We are happy to present the tenth edition of the online journal MEDAON – Journal of Jewish Life in Science and Education. After the HATiKVA association in Dresden initiated this project, the first issue went online in the autumn of 2007. Since then, MEDAON has gained recognition as a platform for publishing studies and debates about Jewish history and contemporary Judaism. In the coming years the editors will be working to inspire readers and confirm the reputation of this journal as a reputed forum for authors from both within and beyond the world of academia.
The editors of MEDAON will continue to strive to foster research about Jewish life in Saxony. The tenth edition focuses on three research reports and three bibliography of works published since 1945 about Judaism and Jewish culture in Saxony referring to successive periods. The documentation in this field has been designed by the editors of MEDAON as a basis for further analysis. For the first time, the following authors trace the state, topics and research required after the end of the Second World War: Rotraud Ries (Würzburg) for the period prior to 1780; Daniel Ristau (Göttingen) for the years 1781 to 1932; and Judith Kessler (Berlin) for the period after 1945.
The research reports about pursuits of the 1990s do not only show how topics emerged and how local research groups from outside the university were promoted. They also locate the research in the general context of German regional and national historical research. At this point we would like to express our gratitude to our project partners, the department of history at the SLUB Dresden and the Anne Frank Shoah Library at the German National Library, who assisted us in compiling the bibliography. The fourth section of the report, focusing on the period 1933 – 1945, will be published together with a comprehensive bibliography of post-1945 works in one of the next issues of MEDAON.
In accordance with our aspirations to draw attention to Jewish life in contemporary Saxony, the current issue contains a contribution by Melanie Eulitz (Leipzig). The author traces the context in which conditions a person converts from a formerly secular personal world view to a state of religious individuality by means of a biographical narrative. The article examines the connection between the individual and an institution, in this case between a young migrant from the former Soviet Union and the ToraZentrum in Leipzig.
In the “miscellaneous” section Jana Mikota (Siegen) presents the biography and works of Ilse Weber (1903–1944). This contribution appears in the series “Jewish female writers rediscovered”, a series which has continuously been fashioned by Jana Mikota since the first issue of MEDAON. In the next issue the series will be open to other authors as well. In the future we will be looking at Jewish female writers, but also at historical figures from other artistic areas such as theatre and film.
Sebastian Voigt (Leipzig) traces the experiences of two forgotten Polish-Jewish communists, Adam Rayski and Mosche Zalcman, and thereby points towards potential future research.
Anne-Christin Saß (Berlin), one of the curators of the exhibition “Berlin Transit. Jewish Migrants from Eastern Europe in the 1920s”, currently on display in the Jewish Museum in Berlin, reflects on the presentation of historical visual material of former Jewish life in Berlin’s Scheunenviertel.
The documents about Moses Junger Susanne Urban (Bad Arolsen) show the potential of the holdings of the International Tracing Service and supporting organisations for historical research about child survivors of the Shoah. The article will be accompanied by several documents.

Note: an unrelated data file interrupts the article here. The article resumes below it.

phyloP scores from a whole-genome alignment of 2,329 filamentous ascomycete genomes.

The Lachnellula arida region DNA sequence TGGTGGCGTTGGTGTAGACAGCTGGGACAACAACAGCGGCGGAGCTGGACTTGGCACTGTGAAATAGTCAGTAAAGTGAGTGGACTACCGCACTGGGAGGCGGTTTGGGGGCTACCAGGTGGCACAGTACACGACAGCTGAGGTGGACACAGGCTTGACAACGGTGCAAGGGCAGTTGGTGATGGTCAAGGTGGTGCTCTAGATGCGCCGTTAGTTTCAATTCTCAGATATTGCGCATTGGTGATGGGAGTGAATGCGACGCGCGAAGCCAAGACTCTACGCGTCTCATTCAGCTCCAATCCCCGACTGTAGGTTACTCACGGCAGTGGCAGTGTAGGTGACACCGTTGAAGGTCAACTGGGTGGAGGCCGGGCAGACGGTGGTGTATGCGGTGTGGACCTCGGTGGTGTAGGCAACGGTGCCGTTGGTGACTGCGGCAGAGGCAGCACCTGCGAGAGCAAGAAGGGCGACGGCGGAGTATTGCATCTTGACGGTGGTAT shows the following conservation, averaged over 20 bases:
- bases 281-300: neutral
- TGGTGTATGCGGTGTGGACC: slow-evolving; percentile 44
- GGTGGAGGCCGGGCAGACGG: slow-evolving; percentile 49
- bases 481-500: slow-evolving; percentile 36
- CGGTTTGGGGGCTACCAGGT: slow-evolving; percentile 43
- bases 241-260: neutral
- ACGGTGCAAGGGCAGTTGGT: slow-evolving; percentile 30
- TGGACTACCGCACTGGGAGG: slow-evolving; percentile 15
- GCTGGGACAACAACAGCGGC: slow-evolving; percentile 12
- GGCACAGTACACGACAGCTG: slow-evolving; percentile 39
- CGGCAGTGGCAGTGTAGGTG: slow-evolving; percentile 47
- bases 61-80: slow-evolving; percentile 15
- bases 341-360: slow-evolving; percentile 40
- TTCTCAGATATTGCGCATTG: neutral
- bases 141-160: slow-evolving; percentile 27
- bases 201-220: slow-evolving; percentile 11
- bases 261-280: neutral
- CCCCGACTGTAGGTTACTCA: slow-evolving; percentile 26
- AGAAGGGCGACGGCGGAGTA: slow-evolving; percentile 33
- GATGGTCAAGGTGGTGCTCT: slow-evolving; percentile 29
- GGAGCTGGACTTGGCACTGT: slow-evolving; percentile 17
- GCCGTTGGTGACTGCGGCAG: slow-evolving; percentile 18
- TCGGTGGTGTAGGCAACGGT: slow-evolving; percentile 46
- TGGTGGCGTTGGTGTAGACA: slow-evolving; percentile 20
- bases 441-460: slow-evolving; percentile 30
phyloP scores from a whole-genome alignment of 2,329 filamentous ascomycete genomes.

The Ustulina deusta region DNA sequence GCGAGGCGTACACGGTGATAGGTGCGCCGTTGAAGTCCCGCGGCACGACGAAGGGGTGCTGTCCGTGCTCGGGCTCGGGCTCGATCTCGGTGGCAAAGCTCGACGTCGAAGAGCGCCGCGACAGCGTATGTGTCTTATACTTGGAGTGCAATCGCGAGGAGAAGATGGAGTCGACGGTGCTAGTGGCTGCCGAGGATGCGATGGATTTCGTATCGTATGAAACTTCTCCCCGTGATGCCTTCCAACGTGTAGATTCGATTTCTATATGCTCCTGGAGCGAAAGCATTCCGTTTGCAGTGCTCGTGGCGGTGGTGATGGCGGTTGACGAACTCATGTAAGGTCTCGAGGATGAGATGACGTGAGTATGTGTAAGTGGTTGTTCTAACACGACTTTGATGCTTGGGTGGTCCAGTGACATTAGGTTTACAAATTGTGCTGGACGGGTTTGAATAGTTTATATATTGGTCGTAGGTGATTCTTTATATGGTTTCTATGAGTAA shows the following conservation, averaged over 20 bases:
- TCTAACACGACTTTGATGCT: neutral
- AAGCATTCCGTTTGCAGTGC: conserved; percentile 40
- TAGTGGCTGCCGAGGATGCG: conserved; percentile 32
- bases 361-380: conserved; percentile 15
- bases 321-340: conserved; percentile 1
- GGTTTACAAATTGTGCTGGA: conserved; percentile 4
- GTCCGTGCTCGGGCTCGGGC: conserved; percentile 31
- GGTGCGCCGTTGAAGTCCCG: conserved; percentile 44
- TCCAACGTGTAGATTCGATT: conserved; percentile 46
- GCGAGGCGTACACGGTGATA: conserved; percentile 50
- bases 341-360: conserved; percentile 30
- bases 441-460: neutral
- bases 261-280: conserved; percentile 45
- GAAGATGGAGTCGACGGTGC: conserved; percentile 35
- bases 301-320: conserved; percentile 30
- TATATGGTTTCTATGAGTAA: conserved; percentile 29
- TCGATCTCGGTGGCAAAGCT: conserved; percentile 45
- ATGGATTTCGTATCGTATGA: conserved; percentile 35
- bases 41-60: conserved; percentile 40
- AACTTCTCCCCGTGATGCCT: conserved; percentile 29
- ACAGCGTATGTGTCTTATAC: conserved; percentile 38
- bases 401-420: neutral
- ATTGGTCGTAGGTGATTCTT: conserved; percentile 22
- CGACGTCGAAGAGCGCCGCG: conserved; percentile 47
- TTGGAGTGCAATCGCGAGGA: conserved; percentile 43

Gudrun Schroeter (Berlin) dedicates her contribution to the online portal Chronik des Gettos Łódź Litzmannstadt. Das letzte Jahr.
Berndt Strobach (Wolfenbüttel) draws attention to the Megillah of the Hanover court Jew Isaak Behrens (approx. 1690–1765) which, according to the author, has not been sufficiently recognised by the Compact Memory project despite its accessibility.
Since 2008 the Abteilung für deutschsprachige Länder of the Yad Vashem memorial site in Israel offers an online course called Die Shoah im Unterricht: Lernen über Entscheidungen und Handlungsoptionen. Anna Stocker (Jerusalem) shows what the institution has to offer for teachers in and outside of school, its approach, methods and goals from the institution’s perspective. The former participants Michaela Baetz and Heike Herzog (Nürnberg) as well as Heinz Sigmund (Mannheim) contrast this perspective with their motivations and the experience gained during the course.
As usual this issue contains a number of reviews about scholarly publications. Our editor Tobias Ebbrecht (Berlin) dedicates an extensive review to the documentary theatre project Die Wannsee-Konferenz, which was performed at the historic setting on the occasion of its seventieth anniversary. The piece by Liliane Weissberg (Philadelphia) puts into context the undertaking Enzyklopädie jüdischer Geschichte und Kultur. This project is being carried out at the Simon Dubnow Institute for Jewish History and Culture at the University of Leipzig. Finally, Hermann Simon (Berlin) assesses the amended new edition of his work about local history called ‘Zehn Brüder waren wir gewesen…’ Spuren jüdischen Lebens in Neukölln – while also placing it in relation to his own biography.
The current edition of MEDAON would not have been possible without the help of Wendy Anne Kopisch, Peter Carrier, Phillip Roth, Irina Suttner and reviewers. Cathleen Bürgelt, Marcus Schaub, Gunther Gebhard and Steffen Schröter of text plus form corrected this issue. The editors would like to express their profound gratitude to all those who provided voluntary assistance.
Erratum: Please note Malte Gebert’s correction to his contribution in volume 9, October 2011.
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